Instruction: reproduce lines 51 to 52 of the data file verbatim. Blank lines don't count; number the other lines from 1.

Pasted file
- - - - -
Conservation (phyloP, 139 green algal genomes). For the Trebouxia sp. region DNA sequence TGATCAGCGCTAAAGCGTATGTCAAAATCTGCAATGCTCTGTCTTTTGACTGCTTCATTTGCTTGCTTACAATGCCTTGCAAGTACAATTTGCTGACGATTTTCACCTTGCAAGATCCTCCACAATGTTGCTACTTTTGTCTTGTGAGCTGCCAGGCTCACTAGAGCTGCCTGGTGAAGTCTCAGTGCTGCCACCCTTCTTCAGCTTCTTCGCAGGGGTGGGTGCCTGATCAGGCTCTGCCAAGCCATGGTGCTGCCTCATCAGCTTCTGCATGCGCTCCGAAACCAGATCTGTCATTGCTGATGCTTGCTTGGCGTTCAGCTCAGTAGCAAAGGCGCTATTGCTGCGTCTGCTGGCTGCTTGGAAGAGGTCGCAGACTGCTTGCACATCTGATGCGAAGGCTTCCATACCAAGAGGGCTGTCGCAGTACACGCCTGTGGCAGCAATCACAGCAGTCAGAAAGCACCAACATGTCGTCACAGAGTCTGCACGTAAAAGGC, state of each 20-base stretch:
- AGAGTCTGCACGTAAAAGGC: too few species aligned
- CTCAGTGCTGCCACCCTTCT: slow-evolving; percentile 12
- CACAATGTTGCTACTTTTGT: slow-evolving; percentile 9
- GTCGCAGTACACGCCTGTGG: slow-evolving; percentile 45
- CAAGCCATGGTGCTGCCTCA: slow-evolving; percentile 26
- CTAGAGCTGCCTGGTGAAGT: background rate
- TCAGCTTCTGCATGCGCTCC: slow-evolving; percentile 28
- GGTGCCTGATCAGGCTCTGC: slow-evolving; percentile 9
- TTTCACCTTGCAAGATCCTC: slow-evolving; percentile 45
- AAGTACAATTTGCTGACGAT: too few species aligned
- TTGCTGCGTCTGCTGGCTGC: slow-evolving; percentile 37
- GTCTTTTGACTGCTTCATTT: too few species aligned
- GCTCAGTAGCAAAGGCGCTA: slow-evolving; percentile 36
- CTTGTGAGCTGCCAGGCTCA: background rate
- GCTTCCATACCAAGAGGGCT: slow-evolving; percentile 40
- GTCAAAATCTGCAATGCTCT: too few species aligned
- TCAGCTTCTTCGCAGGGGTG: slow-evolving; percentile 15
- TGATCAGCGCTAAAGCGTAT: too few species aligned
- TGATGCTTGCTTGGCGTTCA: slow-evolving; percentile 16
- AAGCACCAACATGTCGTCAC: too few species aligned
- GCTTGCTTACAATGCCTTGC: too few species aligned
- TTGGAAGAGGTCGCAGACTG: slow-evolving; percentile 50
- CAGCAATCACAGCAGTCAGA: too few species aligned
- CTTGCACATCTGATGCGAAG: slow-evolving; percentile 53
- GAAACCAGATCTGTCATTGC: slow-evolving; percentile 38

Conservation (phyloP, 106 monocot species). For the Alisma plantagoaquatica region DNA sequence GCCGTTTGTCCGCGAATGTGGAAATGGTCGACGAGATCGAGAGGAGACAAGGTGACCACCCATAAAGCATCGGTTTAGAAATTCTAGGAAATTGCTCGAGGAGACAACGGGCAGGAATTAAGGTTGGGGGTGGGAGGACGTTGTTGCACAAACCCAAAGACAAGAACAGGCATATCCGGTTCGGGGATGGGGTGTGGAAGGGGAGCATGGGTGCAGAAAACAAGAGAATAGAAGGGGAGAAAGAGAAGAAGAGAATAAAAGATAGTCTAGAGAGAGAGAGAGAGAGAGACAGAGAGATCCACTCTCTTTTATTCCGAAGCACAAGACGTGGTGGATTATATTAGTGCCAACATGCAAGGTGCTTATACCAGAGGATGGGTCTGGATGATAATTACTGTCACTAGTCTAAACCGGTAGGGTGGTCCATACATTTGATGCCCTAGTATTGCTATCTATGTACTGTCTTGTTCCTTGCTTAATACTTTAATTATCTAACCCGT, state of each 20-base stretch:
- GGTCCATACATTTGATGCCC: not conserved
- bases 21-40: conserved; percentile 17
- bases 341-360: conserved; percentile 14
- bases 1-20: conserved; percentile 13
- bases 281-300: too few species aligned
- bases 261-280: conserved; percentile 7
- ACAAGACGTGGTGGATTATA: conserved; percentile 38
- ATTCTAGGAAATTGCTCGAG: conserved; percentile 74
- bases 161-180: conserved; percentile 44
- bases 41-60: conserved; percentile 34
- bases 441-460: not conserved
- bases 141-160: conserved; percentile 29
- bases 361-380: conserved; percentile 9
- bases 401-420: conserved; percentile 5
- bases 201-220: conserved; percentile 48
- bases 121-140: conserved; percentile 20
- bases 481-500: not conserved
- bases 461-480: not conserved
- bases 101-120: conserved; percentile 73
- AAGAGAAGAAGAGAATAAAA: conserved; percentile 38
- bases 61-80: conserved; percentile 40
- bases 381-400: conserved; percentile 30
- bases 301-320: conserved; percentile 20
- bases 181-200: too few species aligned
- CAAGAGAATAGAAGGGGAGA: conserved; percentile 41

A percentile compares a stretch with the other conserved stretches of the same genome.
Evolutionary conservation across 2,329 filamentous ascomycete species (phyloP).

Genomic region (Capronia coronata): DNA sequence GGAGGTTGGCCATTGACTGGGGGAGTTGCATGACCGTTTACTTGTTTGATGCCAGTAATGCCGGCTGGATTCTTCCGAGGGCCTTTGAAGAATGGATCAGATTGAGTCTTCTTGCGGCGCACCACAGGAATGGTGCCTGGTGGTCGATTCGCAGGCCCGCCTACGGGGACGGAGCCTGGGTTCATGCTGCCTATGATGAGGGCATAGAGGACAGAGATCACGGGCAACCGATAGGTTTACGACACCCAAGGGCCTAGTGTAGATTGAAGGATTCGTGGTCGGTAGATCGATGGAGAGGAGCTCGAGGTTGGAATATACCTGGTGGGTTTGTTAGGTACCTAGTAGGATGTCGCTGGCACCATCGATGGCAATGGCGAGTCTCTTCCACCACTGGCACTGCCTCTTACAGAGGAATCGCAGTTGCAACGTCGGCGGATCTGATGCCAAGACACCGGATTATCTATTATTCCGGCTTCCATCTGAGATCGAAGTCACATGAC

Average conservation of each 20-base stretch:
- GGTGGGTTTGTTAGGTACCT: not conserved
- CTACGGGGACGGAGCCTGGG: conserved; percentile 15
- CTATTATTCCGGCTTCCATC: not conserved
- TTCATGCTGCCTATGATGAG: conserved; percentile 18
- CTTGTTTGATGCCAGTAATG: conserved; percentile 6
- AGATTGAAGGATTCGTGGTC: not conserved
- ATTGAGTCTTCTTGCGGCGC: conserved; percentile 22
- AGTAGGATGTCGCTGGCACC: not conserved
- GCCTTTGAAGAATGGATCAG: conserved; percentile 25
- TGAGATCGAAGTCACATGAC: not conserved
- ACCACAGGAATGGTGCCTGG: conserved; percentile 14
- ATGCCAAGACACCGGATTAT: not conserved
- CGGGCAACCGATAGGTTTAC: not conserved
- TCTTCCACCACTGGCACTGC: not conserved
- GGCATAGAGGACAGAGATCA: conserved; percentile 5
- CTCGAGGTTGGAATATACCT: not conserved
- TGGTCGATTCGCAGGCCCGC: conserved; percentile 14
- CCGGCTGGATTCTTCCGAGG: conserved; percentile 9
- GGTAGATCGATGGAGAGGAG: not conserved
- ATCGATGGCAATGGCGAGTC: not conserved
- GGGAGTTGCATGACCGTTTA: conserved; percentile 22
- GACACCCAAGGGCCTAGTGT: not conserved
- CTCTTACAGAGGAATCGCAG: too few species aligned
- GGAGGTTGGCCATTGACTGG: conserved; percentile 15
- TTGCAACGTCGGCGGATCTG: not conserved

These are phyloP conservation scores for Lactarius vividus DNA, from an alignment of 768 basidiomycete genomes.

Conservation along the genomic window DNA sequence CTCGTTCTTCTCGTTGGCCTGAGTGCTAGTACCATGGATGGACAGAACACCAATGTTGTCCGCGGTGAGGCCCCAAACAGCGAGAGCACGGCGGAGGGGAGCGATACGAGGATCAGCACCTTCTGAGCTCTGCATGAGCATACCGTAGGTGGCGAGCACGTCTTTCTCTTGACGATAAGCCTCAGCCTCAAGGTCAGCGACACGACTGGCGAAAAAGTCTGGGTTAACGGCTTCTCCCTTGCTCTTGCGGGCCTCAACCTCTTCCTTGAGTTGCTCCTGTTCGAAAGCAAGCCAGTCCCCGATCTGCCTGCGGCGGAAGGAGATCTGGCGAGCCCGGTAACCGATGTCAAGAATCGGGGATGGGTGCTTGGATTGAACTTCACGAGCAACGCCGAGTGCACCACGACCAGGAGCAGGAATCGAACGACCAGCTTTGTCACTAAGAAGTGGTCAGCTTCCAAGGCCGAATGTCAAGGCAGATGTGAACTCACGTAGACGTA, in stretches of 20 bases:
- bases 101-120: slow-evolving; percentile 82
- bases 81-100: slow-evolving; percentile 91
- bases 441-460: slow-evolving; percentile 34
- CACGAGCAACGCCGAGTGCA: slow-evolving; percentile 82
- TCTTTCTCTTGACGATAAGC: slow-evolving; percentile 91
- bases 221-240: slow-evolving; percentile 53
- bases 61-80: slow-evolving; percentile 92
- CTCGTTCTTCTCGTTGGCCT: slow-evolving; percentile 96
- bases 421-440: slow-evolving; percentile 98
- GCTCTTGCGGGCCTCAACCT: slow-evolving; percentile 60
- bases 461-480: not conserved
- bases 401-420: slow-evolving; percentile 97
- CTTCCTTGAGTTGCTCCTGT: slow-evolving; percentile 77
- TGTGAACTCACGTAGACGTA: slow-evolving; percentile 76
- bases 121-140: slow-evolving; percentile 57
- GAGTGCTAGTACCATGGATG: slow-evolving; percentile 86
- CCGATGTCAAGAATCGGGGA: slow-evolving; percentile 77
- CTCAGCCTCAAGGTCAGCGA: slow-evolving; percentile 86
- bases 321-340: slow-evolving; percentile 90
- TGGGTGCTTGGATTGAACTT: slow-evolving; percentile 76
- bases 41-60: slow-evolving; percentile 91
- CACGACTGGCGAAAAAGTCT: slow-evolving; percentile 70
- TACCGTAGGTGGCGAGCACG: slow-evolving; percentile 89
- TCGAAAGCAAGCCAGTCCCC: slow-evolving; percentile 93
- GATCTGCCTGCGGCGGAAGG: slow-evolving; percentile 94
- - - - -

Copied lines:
- bases 181-200: too few species aligned
- CAAGAGAATAGAAGGGGAGA: conserved; percentile 41